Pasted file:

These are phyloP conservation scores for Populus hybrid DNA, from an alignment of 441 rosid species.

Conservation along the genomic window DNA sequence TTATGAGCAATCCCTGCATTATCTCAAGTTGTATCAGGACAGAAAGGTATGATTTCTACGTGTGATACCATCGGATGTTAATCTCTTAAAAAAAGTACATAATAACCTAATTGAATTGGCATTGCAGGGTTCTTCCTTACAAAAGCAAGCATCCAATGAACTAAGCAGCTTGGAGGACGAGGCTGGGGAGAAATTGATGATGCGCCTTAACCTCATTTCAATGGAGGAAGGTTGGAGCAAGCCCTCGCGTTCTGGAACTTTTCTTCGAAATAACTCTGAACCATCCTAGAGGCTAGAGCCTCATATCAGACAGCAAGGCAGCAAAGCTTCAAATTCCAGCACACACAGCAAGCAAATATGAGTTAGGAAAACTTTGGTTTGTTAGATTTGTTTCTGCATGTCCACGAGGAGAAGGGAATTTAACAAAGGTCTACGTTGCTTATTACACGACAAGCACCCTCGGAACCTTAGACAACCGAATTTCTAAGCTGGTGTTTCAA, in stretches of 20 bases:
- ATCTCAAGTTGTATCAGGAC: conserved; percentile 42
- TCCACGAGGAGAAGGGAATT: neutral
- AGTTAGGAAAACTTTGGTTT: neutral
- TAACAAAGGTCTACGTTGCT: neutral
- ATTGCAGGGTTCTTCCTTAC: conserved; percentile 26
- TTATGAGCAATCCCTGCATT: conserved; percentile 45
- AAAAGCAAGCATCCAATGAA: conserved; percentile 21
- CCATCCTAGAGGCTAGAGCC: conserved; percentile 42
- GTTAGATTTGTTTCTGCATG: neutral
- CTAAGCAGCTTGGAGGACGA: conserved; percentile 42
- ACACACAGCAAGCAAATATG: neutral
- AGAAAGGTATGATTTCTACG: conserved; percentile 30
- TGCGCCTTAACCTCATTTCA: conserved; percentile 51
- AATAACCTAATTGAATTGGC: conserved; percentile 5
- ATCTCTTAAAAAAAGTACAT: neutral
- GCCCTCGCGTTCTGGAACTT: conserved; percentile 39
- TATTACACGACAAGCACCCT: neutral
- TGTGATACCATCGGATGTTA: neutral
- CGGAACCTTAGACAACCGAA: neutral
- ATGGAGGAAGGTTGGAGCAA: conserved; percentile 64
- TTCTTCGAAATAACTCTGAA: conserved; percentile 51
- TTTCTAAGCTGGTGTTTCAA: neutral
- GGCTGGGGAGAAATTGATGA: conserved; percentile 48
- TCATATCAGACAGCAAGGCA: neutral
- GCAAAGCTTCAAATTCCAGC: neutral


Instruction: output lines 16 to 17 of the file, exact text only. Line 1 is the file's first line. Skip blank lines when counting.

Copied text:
- AATAACCTAATTGAATTGGC: conserved; percentile 5
- ATCTCTTAAAAAAAGTACAT: neutral